Researchers say it will allow for testing of new drugs for vision-robbing disease
MONDAY, Jan. 28 (HealthDay News) -- The first animal model of age-related macular degeneration (AMD) has been developed by Cleveland Clinic researchers.
This mouse model will help improve knowledge about the development and progression of the disease and will enable pre-clinical testing of new drugs for AMD, a leading cause of blindness in the elderly.
The researchers created this animal model of AMD by modifying specific proteins found in mouse blood, forcing the immune system to mount a response that led to the development of the characteristics of AMD.
"More than 8 million Americans are living with vision loss caused by AMD, and 250,000 new cases are diagnosed each year," research team leader Joe G. Hollyfield, of Cleveland Clinic's Cole Eye Institute, said in a prepared statement.
"The discovery of the animal model of AMD presents a significant opportunity to efficiently and effectively develop and test novel therapies to both prevent the disease and slow vision loss. Research conducted today may one day help find a cure for this progressive disease," Hollyfield said.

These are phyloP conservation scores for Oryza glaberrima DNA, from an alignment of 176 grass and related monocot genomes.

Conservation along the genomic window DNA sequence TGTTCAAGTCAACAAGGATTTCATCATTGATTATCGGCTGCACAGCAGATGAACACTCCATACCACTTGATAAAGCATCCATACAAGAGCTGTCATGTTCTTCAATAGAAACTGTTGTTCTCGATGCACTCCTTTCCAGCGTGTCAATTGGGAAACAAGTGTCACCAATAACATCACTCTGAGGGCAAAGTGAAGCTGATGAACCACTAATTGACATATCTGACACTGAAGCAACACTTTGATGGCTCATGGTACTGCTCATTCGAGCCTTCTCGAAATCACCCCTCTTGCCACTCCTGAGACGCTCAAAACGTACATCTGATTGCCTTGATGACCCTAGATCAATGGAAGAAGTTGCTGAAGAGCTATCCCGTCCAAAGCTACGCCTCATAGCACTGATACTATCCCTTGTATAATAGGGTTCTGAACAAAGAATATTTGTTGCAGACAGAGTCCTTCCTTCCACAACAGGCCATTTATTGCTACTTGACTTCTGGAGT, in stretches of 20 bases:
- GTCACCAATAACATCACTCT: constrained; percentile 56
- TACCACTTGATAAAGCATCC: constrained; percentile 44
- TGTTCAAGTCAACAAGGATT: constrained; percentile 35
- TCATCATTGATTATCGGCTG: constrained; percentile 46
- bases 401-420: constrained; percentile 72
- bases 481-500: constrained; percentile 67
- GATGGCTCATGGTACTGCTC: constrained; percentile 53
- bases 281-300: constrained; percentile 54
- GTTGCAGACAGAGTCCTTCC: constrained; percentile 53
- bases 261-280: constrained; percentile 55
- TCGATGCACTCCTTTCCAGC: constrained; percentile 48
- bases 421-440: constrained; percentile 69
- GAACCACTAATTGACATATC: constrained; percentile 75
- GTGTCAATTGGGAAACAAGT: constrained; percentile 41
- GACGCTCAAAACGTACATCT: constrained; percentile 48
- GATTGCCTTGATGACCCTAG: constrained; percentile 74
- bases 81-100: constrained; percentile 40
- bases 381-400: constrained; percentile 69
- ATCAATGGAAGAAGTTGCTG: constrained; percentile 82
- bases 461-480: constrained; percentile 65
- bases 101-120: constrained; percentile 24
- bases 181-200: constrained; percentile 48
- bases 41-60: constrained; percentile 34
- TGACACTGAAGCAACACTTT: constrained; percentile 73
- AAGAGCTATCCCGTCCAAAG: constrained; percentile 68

The creation of the mouse AMD model is described in a report in the Jan. 27 online edition of Nature Medicine.
AMD is the most common cause of vision loss among American adults aged 60 and older. The disease gradually destroys sharp, central vision, which is needed for seeing objects clearly and for common daily tasks such as reading and driving.
The U.S. National Eye Institute has more about age-related macular degeneration.
-- Robert Preidt
SOURCE: Cleveland Clinic, news release, Jan. 27, 2008
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